Open Access Research article

Pause-melting misalignment: a novel model for the birth and motif indel of tandem repeats in the mitochondrial genome

Wei Shi1, Xiao-Yu Kong1*, Zhong-Ming Wang1, Shan-Shan Yu1, Hai-Xia Chen2 and Elizabeth A De Stasio3

Author Affiliations

1 Key Laboratory of Marine Bio-resource Sustainable Utilization (LMB), South China Sea Institute of Oceanology, Chinese Academy of Sciences, 164 West Xingang Road, Guangzhou 510301, Republic of China

2 Department of Biological and Environmental Sciences, University of Gothenburg, PO Box 463, SE-405 30, Gothenburg, Sweden

3 Biology Department, Lawrence University, 711 E. Boldt Way, 54911, Appleton, WI, USA

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BMC Genomics 2013, 14:103  doi:10.1186/1471-2164-14-103

Published: 15 February 2013

Abstract

Background

Tandem repeats (TRs) in the mitochondrial (mt) genome control region have been documented in a wide variety of vertebrate species. The mechanism by which repeated tracts originate and undergo duplication and deletion, however, remains unclear.

Results

We analyzed DNA sequences of mt genome TRs (mtTRs) in the ridged-eye flounder (Pleuronichthys cornutus), and characterized DNA sequences of mtTRs from other vertebrates using the data available in GenBank. Tandem repeats are concentrated in the control regions; however, we found approximately 16.6% of the TRs elsewhere in the mt genome. The flounder mtTRs possess three motif types with hypervariable characteristics at the 3′ end of the control region (CR).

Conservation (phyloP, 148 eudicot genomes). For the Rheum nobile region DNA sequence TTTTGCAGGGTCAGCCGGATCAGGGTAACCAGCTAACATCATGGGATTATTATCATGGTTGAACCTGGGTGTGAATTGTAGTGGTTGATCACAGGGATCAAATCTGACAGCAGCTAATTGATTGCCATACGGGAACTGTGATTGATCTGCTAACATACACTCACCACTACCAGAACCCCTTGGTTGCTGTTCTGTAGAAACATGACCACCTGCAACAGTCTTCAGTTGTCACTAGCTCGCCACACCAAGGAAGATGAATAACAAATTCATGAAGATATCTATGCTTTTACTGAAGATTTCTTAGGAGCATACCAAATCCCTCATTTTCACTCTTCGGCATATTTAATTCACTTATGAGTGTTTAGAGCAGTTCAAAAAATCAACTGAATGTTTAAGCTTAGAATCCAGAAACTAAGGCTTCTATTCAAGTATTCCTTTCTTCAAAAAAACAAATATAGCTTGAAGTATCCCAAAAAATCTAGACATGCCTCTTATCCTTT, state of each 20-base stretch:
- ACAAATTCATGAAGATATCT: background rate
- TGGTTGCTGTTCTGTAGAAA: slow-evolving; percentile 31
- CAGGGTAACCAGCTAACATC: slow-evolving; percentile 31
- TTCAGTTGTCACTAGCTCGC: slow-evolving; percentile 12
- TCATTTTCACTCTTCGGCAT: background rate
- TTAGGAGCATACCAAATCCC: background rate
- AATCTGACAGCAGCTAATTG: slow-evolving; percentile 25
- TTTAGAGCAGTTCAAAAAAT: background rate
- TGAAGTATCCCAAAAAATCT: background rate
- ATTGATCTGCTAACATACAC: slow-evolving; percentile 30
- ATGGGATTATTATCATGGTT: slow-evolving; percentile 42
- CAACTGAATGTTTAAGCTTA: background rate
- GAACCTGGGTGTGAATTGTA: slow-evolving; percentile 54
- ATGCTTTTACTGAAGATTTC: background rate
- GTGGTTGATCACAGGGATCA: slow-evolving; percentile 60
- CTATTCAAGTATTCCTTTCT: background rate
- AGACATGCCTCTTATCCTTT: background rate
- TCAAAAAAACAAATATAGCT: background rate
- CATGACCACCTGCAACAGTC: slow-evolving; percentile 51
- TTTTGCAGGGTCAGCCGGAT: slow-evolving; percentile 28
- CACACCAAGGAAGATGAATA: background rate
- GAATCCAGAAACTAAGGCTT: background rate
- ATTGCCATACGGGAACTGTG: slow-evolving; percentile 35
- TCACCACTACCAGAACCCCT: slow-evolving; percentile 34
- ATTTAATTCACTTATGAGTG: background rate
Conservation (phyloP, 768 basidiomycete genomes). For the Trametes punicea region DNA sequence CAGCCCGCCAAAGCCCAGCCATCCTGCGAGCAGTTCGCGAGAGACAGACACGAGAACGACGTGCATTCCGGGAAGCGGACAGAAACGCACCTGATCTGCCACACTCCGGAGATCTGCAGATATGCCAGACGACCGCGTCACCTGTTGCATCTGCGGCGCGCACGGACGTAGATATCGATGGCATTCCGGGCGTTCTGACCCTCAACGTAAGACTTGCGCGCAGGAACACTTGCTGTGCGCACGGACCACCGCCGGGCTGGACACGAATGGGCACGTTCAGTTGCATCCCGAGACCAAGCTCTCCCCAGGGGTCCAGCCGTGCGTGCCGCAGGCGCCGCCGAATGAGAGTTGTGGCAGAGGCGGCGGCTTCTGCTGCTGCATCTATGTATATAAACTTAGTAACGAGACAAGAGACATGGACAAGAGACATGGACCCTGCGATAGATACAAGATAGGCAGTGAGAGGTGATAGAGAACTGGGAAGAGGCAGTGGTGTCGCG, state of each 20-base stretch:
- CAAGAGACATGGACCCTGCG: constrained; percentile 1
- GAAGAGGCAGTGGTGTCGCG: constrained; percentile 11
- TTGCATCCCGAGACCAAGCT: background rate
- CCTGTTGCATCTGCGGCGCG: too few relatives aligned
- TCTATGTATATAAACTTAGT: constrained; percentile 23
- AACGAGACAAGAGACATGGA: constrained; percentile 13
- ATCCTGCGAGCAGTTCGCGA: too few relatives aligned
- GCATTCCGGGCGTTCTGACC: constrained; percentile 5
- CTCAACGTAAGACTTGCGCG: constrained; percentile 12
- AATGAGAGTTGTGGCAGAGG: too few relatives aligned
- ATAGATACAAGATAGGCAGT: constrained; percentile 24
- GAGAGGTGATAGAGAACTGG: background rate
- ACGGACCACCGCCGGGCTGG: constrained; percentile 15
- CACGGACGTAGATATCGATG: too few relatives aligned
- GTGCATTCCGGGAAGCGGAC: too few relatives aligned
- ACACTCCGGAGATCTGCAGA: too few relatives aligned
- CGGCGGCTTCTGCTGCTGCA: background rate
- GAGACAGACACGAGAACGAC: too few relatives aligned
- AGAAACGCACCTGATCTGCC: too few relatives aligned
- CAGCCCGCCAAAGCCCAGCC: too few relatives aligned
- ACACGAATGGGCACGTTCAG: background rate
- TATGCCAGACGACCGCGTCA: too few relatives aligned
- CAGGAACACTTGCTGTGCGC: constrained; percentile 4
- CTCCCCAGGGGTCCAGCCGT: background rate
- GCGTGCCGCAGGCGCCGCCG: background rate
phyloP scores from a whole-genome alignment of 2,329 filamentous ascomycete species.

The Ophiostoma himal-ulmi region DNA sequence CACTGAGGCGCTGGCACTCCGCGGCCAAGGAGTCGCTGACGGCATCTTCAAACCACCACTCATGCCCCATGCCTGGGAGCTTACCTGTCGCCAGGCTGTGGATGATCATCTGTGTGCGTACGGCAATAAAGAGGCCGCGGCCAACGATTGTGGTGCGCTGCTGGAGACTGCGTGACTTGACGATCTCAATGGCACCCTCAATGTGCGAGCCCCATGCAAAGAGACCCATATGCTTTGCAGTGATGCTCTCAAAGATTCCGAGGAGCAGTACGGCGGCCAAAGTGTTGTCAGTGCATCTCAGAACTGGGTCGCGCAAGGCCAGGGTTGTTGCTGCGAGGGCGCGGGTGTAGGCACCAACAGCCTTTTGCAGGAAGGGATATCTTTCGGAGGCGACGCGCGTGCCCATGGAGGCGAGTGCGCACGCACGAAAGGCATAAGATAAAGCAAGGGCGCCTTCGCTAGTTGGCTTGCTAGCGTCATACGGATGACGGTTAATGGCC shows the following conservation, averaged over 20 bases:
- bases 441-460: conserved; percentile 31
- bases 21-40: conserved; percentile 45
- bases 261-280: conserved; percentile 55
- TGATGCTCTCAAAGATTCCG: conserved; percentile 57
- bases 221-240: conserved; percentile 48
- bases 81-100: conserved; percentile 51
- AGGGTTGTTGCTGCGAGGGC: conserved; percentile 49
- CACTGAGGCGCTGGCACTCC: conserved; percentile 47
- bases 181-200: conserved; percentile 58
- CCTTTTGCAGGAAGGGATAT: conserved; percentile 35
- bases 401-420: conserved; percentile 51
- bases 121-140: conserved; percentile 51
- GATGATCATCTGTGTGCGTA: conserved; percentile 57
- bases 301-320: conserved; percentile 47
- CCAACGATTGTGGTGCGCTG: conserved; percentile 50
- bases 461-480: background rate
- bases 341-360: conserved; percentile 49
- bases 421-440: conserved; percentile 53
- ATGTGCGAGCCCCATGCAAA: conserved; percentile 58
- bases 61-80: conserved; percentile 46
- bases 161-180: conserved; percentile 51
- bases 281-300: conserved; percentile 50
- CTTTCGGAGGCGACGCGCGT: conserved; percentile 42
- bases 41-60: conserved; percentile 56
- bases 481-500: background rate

Conclusion

Based on our analysis of this larger dataset of mtTR sequences, we propose a novel model of Pause Melting Misalignment (PMM) to describe the birth and motif indel of tandem repeats. PMM is activated during a pause event in mitochondrial replication in which a dynamic competition between the nascent (N) heavy strand and the displaced (D) heavy strand may lead to the melting of the N-strand from the template (T) light strand. When mispairing occurs during rebinding of the N-strand, one or several motifs can be inserted or deleted in both strands during the next round of mt-replication or repair. This model can explain the characteristics of TRs in available vertebrate mt genomes.